The first Tesseracts anthology was edited by Judith Merril. Since its publication in 1985, 264 authors/editors/translators and guests have written 443 pieces of Canadian speculative fiction, fantasy and horror for this series. Some of Canada's best known speculative fiction writers have been published within the pages of these volumes - including Margaret Atwood, William Gibson, Robert J. Sawyer, and Spider Robinson (to name a few). Tesseracts Sixteen is the seventeenth volume in the series. The entire series includes Tesseracts One through Sixteen, and Tesseracts Q, which features translations of works by some of Canada's top francophone writers of science fiction and fantasy.
About the Author
Mark Leslie is a writer, editor and bookseller who has worked for Indigo/Chapters Books and the McMaster University bookstore. He currently works at Kobo as Director of Self Publishing and Author Relations. Apart from being published in numerous publications, he occasionally writes reviews and conducts interviews. He was the series editor for the North of Infinity sci-fi anthology series. Mark sits on the board of directors for BookNet Canada and is president of Canadian Booksellers Association. As an active member of the book industry (both as a bookseller and writer), Mark regularly speaks at conferences, conventions and workshops about books, writing, and publishing. You can find a full biography and detailed listing of his written works on his website.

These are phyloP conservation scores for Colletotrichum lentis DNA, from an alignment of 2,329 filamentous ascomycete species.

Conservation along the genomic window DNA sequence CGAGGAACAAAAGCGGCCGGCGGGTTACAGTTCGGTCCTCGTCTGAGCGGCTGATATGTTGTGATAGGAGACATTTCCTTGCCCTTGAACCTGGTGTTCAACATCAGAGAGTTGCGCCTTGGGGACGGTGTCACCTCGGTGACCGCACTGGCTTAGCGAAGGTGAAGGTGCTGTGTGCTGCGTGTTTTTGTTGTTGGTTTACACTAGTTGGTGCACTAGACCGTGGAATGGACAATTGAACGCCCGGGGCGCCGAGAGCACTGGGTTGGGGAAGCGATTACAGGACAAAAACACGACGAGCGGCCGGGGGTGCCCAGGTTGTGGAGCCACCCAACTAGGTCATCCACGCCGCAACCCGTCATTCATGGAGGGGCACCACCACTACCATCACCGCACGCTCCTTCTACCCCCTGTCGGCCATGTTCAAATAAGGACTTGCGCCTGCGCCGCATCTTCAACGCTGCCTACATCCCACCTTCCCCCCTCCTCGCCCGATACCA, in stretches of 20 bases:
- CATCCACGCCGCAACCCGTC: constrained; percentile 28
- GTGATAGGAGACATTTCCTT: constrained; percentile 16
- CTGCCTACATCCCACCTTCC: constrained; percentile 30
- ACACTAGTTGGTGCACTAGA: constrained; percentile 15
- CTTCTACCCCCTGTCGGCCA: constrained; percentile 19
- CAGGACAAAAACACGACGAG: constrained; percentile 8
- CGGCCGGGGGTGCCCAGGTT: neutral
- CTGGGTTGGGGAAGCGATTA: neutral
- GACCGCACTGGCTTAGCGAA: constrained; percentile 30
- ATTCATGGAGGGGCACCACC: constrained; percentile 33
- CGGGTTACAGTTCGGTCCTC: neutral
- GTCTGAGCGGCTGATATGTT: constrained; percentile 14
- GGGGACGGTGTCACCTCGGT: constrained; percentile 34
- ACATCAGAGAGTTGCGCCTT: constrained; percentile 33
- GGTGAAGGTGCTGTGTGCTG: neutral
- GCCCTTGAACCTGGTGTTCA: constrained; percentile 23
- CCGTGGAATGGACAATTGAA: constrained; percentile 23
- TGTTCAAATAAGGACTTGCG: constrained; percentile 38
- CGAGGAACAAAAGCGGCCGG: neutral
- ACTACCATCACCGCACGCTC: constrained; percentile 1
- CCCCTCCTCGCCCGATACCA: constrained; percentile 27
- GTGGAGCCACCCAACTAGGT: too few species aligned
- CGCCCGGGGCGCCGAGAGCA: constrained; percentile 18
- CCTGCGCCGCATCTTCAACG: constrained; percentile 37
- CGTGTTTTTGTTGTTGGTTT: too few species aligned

Most Helpful Customer Reviews
This latest collection of speculative fiction stories and poems from Canada focuses on the subjects of culture and the arts. A long-time rock music fan is looking for the ultimate AC/DC bootleg tape, which may or may not actually exist. There is a story about language (not any particular language, but language in general) being intelligent. In a world where genetic engineering has eradicated most congenital diseases, the next genetic abnormality to be eradicated is the "art gene." A famous composer lives alone on a space station orbiting Saturn. His final composition involves playing Saturn's rings like an instrument. There is a poem called "Zombie Poet". A pair of stories explore the world of dance. The first is about a special kind of memory cloth that can transfer insanity to a sane person, and the other concerns a dance competition between humans and aliens. A woman returns to her high school for her 60th high school reunion. She became a famous singer, and she meets up with an old boyfriend (she is white, and he is black). Muses are treated like intestinal parasites, and removed from people, but destroying them is not easy. A man has rented an isolated cabin in British Columbia to write a novel, but what is on the page becomes a little too real. Another story is about genetic engineering, but, this time, humanity has abolished moods, in effect making Prozac permanent. A desperate attempt is made to bring artists about to die forward in time to provide a dying humanity with emotion and creativity. This is yet another first-rate collection of stories from Canada. All parts of "the arts" are covered, in very unique ways. Individually, these stories are excellent; together, this book is highly recommended.